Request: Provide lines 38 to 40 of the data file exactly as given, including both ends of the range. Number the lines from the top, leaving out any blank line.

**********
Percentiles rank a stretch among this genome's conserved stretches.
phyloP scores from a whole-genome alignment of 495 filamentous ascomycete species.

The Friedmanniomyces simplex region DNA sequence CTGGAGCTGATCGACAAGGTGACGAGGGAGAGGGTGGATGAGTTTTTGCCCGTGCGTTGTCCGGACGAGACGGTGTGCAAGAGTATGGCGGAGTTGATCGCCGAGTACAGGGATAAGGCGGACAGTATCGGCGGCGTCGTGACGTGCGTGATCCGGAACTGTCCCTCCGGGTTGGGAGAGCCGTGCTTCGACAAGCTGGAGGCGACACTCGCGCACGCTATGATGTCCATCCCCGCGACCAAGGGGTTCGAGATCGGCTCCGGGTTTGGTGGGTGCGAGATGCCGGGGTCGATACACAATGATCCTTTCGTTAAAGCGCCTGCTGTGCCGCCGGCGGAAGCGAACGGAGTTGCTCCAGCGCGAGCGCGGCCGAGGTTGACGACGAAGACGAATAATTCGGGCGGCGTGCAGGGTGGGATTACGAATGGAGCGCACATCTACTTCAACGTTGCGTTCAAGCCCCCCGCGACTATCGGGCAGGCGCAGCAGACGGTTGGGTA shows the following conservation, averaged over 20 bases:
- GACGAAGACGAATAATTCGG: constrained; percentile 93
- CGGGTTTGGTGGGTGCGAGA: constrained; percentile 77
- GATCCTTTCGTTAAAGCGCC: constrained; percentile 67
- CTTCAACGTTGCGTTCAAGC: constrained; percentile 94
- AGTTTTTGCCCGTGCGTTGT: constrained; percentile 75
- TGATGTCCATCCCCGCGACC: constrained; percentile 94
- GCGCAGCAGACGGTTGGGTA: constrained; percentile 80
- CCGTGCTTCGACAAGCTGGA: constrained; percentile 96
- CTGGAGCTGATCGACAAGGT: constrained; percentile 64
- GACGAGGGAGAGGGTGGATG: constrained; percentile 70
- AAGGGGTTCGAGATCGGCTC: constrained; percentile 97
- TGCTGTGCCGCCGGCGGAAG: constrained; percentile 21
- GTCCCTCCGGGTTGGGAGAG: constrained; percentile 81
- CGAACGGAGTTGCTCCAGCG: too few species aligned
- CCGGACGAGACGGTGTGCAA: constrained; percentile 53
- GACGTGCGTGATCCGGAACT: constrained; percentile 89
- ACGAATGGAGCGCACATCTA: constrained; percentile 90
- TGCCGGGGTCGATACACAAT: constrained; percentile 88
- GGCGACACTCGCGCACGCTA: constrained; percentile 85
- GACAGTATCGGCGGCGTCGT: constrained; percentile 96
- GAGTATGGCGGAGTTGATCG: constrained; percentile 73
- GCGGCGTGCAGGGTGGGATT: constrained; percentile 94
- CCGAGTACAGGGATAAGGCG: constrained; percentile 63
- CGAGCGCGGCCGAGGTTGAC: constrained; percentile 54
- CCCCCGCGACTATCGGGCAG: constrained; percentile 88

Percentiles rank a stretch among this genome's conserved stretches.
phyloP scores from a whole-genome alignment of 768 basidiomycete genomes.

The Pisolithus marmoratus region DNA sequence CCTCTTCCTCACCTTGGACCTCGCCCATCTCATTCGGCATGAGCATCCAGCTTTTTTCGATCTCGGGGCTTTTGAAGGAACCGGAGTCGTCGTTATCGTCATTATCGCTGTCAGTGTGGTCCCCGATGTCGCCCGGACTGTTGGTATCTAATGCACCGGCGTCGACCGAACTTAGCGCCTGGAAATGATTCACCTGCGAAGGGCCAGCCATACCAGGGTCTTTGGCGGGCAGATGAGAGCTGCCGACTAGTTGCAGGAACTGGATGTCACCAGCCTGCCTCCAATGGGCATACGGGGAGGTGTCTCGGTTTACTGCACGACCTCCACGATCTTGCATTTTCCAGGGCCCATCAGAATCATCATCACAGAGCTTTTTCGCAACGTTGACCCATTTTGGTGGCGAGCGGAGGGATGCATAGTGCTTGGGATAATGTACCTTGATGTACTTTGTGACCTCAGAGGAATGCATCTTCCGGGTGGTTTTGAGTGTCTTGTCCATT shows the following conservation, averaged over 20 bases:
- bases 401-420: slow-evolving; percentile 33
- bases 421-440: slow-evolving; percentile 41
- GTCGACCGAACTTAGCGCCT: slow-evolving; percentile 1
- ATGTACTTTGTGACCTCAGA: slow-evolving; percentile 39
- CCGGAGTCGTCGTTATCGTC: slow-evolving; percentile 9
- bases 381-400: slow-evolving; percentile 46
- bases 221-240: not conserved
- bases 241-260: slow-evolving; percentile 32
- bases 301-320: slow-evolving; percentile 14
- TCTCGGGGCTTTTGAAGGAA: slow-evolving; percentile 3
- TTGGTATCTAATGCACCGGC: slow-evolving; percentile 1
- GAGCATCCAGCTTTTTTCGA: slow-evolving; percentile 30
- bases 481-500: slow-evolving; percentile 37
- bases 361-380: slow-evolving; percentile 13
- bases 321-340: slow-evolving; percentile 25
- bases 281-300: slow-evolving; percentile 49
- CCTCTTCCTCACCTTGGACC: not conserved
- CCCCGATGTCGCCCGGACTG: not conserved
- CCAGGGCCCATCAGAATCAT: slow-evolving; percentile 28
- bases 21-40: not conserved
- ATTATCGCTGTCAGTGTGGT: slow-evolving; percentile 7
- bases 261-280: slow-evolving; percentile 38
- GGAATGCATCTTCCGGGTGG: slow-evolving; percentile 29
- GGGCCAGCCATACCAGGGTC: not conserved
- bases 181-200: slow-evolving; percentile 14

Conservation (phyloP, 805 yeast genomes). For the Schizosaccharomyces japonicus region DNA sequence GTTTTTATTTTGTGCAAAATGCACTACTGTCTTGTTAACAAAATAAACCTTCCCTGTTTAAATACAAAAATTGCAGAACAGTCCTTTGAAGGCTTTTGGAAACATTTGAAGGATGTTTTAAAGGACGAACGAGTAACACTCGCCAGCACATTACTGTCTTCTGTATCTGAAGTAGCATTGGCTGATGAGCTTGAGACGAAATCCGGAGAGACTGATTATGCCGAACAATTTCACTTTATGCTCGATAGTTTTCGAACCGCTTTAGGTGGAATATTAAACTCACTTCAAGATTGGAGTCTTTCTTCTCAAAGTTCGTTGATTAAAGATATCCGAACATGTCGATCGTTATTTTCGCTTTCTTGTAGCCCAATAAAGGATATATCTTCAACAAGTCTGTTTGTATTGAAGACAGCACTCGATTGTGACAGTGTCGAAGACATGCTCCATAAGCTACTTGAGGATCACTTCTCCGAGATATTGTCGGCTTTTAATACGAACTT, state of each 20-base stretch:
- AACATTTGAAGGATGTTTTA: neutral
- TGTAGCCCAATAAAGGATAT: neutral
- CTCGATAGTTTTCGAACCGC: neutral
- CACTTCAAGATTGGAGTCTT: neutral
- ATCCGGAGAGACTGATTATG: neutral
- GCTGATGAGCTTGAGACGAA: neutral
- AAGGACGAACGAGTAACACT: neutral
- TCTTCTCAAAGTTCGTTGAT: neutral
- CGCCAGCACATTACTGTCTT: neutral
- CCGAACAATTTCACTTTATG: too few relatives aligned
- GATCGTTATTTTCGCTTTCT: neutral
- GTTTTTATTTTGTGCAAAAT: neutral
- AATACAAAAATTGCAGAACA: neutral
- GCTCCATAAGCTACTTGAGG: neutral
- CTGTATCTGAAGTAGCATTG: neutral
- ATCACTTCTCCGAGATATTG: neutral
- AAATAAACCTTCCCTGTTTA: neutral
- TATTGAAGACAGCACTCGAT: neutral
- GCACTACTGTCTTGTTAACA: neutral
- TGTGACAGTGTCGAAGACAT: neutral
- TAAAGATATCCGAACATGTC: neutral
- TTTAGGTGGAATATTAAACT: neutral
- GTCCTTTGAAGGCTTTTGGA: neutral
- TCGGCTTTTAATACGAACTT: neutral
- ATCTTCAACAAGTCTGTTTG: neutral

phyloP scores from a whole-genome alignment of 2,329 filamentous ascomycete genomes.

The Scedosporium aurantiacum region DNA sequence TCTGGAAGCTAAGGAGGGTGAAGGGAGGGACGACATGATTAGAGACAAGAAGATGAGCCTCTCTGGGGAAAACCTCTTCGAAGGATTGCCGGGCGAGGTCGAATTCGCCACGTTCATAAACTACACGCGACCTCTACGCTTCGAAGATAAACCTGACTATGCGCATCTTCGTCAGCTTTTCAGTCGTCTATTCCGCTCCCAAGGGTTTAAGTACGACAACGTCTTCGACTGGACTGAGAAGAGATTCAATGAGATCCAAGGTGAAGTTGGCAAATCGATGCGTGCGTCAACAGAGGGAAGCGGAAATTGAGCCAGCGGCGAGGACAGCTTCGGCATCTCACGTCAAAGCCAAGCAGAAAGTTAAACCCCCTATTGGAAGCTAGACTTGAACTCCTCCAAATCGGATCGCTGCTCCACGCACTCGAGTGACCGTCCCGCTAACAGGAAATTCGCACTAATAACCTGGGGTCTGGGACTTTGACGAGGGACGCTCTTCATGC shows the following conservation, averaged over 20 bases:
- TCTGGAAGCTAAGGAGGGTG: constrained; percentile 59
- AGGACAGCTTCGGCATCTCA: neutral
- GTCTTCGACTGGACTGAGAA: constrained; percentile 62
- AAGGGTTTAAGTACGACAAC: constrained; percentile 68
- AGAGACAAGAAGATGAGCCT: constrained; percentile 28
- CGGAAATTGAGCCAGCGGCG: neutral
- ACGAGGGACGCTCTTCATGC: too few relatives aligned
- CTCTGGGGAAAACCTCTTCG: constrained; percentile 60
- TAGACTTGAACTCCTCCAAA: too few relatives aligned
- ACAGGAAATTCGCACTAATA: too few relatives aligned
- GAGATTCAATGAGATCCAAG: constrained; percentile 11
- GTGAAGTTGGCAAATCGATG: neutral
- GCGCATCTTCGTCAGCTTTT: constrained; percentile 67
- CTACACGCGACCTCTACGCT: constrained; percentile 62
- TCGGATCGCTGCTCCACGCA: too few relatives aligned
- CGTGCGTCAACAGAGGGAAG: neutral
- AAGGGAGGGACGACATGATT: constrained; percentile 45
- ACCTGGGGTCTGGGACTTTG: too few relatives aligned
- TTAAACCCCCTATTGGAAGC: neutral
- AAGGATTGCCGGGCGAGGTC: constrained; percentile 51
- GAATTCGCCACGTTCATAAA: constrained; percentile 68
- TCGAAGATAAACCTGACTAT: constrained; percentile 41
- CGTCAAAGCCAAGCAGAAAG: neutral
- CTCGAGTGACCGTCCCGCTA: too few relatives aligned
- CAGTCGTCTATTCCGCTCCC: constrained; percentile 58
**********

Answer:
- bases 221-240: not conserved
- bases 241-260: slow-evolving; percentile 32
- bases 301-320: slow-evolving; percentile 14